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Archive for November 30th, 2016

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 © 2016 by James Clark 

      Broken Flowers, the Jarmusch film from 2005, has introduced, quite startlingly for a project concerning crushing problematics, a figure who is not hopelessly lost. Carmen, the “animal communicator,” whom protagonist Don regards as having lost her once impressive (to him) rational acuity (as a lawyer), sends him on his way as understood to be a total waste of her time. What makes her so sure of this? The actions of Lone Man, in the film, The Limits of Control (2009), contribute to that understanding, though his career has much more in common with that of the contract killer, Ghost Dog, in the 1999 Jarmusch production of the same name.

Over the past several postings, I have highlighted recurrent pluses and minuses enacted in this filmmaker’s work (and recurrent performers), in witty and heartfelt scenarios, for the sake of awakening viewers to a dilemma like no other, and which would sustain the essential drama far beyond the theatre. Once again, as we get to the nub of The Limits of Control, these currents must be shown in action. But here, instead of concentrating almost entirely upon detailing patterns and personas amid socio-economic preoccupations in the service of reiterating that life on earth is not nearly as lively as it could be, we’ll also look to the cinematography, visual and sonic design and performance as marshalled as never before in a Jim Jarmusch film, in order to embrace the love and ruthlessness evinced by Carmen, and being given a go here by a flamenco troupe, an always-nude hooker and a killer devoted to tai chi. (A very significant shift in sensual delivery appears in the form of the camera work of the brilliant exponent of mood, Christopher Doyle—having lifted many viewers of major works by Wong Kar Wai—replacing here the tenure of Robby Muller, Jarmusch’s long-time stalwart on behalf of kookiness.) (more…)

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by Sam Juliano

The Brothers Grimm meet film noir and the silent cinema’s German Expressionism in a dazzling graphic novel and gender bender titled Snow White by Matt Phelan.  Show business, the Ziegfeld Follies, and the onset of the Great Depression  after the thriving Roaring Twenties are woven into a wholly irresistible updating of the most beautiful girl in the land and her seven protectors that begins in Manhattan’s Central Park in the winter of 1918, less than a year after the end of the First World War.   Though the ink and watercolor paintings are wildly diverse and comic book in style the palette mixes sepia tone with conventional black and white, much like the silent cinema of the period.  The sparing use of red impacts the book’s themes dramatically, and when full color appears late in the book its use is celebratory.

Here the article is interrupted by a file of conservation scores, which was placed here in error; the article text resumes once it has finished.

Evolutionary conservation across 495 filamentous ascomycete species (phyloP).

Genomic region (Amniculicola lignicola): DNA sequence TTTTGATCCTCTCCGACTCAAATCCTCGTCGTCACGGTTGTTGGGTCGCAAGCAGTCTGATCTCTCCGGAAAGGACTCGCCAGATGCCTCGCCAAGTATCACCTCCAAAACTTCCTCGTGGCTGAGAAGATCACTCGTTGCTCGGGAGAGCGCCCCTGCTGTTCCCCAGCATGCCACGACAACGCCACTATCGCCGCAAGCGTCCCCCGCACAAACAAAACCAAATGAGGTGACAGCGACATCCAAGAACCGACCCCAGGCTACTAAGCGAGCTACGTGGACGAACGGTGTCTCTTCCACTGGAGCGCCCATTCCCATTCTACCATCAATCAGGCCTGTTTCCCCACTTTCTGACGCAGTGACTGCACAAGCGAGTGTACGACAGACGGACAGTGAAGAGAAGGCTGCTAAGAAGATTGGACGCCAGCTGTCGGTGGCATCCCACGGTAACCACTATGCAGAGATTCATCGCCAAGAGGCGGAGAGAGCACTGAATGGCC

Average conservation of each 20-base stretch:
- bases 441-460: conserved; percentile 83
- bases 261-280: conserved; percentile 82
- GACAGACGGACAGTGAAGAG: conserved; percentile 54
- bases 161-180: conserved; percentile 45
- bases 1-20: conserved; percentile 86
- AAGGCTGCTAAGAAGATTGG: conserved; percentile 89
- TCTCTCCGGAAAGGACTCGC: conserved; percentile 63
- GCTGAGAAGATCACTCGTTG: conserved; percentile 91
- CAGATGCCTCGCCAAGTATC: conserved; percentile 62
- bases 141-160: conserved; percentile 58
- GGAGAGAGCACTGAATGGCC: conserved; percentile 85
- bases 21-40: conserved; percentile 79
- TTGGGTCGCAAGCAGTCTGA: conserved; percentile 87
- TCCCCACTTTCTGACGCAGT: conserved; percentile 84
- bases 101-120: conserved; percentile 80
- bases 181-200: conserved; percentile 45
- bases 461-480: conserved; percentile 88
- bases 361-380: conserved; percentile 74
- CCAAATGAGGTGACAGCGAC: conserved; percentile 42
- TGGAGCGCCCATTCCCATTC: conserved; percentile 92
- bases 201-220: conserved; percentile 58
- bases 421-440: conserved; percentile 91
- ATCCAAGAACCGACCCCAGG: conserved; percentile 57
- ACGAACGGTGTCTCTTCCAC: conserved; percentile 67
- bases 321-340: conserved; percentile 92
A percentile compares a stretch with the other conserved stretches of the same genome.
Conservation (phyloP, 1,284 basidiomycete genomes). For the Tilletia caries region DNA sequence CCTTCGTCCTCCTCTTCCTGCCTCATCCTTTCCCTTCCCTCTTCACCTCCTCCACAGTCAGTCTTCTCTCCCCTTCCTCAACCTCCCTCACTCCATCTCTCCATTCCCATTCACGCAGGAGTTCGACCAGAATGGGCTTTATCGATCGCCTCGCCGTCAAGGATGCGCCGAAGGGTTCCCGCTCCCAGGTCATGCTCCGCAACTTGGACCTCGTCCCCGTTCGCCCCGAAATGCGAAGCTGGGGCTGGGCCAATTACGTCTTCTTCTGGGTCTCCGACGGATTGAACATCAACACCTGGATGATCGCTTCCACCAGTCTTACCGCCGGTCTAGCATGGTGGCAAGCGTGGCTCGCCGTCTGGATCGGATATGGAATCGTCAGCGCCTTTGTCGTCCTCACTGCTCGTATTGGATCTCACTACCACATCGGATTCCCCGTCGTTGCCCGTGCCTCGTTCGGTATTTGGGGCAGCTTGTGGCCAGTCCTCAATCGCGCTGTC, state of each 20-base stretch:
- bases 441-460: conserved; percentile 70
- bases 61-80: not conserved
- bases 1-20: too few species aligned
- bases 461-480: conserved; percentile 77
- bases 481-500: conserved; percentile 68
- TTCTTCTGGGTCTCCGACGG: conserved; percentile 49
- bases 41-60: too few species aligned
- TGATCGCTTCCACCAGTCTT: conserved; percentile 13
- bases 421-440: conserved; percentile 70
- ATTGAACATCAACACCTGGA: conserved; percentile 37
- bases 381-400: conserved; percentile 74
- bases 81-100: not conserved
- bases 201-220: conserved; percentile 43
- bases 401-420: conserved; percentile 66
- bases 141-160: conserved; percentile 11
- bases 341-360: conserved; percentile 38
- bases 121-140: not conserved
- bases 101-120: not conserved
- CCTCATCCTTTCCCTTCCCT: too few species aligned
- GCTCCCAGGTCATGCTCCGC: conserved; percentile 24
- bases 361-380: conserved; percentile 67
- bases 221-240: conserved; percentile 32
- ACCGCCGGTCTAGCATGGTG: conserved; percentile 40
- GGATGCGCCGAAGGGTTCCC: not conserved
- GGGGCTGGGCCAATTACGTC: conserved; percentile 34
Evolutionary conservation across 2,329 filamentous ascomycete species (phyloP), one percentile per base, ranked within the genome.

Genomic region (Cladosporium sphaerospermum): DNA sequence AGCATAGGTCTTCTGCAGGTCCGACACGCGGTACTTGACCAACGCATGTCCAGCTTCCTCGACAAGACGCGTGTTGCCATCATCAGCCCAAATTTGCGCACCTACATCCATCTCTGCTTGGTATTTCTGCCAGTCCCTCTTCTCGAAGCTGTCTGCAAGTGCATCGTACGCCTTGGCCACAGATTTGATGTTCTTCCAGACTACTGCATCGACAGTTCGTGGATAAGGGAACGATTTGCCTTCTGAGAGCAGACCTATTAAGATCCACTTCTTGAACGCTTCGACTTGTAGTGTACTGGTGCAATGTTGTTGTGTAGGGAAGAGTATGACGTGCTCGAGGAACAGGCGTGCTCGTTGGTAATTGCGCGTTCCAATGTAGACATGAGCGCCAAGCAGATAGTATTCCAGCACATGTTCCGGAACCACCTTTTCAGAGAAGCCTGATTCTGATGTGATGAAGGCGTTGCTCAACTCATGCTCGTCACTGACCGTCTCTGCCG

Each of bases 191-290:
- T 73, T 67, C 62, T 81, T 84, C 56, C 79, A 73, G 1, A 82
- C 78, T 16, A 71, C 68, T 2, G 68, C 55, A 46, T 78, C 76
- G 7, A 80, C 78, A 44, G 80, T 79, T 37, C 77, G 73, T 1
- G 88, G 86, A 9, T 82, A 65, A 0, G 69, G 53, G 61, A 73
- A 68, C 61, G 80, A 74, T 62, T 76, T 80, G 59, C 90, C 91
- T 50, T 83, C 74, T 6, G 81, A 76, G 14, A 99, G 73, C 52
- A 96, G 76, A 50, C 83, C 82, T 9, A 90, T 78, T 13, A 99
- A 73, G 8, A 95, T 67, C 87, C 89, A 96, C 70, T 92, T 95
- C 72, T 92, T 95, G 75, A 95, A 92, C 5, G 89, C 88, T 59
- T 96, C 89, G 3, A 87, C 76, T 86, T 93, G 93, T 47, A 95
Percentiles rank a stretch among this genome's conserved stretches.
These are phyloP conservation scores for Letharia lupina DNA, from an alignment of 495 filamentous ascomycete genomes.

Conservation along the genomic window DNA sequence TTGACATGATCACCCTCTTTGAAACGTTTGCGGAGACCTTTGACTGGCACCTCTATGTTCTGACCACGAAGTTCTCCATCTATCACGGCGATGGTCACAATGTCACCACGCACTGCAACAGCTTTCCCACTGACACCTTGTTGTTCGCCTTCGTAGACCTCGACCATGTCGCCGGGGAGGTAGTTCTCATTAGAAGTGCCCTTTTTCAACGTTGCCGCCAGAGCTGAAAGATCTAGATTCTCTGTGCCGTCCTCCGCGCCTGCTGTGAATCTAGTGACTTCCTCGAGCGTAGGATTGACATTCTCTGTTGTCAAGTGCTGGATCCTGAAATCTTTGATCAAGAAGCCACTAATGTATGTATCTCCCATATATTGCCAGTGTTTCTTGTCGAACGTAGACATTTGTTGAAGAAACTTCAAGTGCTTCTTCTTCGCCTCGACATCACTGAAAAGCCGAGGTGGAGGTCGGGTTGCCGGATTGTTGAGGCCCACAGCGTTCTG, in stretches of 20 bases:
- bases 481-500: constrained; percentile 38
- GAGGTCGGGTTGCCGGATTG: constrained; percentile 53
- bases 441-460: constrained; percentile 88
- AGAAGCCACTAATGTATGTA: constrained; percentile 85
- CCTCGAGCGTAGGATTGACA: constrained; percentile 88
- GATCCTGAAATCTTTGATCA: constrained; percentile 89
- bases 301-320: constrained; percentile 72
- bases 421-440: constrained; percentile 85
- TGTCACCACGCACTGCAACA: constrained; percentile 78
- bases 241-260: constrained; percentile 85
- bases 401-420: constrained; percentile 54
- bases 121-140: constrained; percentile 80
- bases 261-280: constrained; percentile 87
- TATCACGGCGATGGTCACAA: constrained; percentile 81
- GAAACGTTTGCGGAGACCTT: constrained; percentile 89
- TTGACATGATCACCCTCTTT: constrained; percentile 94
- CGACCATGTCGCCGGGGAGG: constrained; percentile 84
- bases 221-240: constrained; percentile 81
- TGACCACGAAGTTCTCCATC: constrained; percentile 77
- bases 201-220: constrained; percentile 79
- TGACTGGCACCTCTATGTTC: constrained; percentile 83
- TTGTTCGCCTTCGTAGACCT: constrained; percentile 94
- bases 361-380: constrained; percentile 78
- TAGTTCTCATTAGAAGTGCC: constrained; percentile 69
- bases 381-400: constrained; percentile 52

Snow White’s opening, which segues into a nearly book-long flashback recalls two of film noir’s most iconic works, Robert Siodmak’s 1946 The Killers  and Billy Wilder’s 1950 Sunset Boulevard, when the leading men are either dead or will be killed within minutes, and the remainder of the films document how they came to be doomed.  The NYPD crime scene tape cordons off the area around a glass coffin, and investigators attempt to pry vital information from a gang of seven who resemble the Dead End kids.  After asking what is going on, and who is the victim, one boy welling up with tears is only able to offer up three words: White as snow.   (more…)

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Joe Dante’s Matinee

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by J.D. Lafrance

“Going to the movies is sort of like going to church for me. When the lights went down I would be as likely to stay for a double feature as I would be to just go home.” – Joe Dante

Much like Tim Burton’s Ed Wood (1994), Joe Dante’s film Matinee (1993) is not only a love letter to cinema, but also a celebration of watching movies – the collective experience of seeing a film in a darkened movie theater with others. However, Dante’s film is more than that. It is also a period piece that recalls the Cuban Missile Crisis, which brought Russia and the United States to the brink of nuclear war. He filters this through a coming-of-age story as seen through the eyes of a boy who lives in close proximity to this volatile situation.

Dante is a life-long movie buff with many of his own films paying homage to 1950s science fiction and horror B-movies, but filtered through the prism of 1960s radicalism. In fact, he got his start working with these kinds of movies thanks to mogul Roger Corman and gradually worked his way up through the system until he was directing studio fare like Gremlins (1984) and Innerspace (1987). Matinee is arguably Dante’s most personal film to date, a passion project that he cultivated for years until Universal gave him the money to realize it. The film was given a wide release, but much like Ed Wood, it underperformed at the box office, appealing mostly to fellow cineastes.
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